Coal Agloflotation: A Remediation Technique for Cleaning of Town Gas Soils
The use of a "clean" fuel and the treatment of contaminated soils are two factors that can greatly improve the environment. Coal, which occurs in great abundance in the USA, is widely used both in the small-scale domestic and in the large-scale industrial market. Apart from high sulfur content, a high ash content of coal is undesirable. Soils contaminated with polycyclic aromatic hydrocarbons (PAHs) are a potential threat to health and the environment and need to be treated. The present study investigates the use of a hydrophobic coal surface for the adsorption and removal of oily/tarry contaminants such as PAHs from town gas soils. The agloflotation process uses a coal-soil-water mixture to achieve simultaneous removal of mineral matter from coal. The cobeneficiation achieves 90% and higher decontamination for soil and 40% and higher ash removal from coal.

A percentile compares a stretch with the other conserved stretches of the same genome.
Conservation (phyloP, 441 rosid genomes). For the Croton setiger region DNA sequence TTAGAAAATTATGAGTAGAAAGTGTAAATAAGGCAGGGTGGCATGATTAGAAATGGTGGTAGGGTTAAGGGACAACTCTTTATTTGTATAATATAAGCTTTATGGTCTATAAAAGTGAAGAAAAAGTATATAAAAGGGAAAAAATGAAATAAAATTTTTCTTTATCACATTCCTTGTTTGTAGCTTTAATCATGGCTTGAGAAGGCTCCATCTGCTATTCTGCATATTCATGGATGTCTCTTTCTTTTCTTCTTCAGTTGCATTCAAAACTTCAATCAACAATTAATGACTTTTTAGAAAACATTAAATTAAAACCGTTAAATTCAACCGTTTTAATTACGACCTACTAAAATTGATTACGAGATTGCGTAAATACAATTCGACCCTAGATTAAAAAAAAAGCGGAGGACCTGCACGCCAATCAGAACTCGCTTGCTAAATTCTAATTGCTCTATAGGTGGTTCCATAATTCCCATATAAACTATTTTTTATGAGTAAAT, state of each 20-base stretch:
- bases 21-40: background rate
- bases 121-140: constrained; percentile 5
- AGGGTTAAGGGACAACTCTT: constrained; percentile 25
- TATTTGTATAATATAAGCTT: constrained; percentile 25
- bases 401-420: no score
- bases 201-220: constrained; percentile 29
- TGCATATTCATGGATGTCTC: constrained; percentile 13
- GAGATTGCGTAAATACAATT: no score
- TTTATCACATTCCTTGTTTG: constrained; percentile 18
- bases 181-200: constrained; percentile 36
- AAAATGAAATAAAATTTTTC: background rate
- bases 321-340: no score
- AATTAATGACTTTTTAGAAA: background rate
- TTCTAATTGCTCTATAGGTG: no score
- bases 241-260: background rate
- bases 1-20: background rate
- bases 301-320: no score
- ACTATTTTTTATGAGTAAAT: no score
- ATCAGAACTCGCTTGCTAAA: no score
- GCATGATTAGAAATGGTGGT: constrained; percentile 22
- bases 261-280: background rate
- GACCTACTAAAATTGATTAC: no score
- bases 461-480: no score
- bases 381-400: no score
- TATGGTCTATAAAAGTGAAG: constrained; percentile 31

M. M. Joshi and S. Lee, "Coal Agloflotation: A Remediation Technique for Cleaning of Town Gas Soils," Journal of Hazardous Materials, Elsevier, Jan 1996.
The definitive version is available at http://dx.doi.org/10.1016/0304-3894(96)01755-4
Chemical and Biochemical Engineering
Keywords and Phrases
Agloflotation; Clean Soil Process; Coal Beneficiation; Polycyclic Aromatic Hydrocarbon
Article - Journal
© 1996 Elsevier, All rights reserved.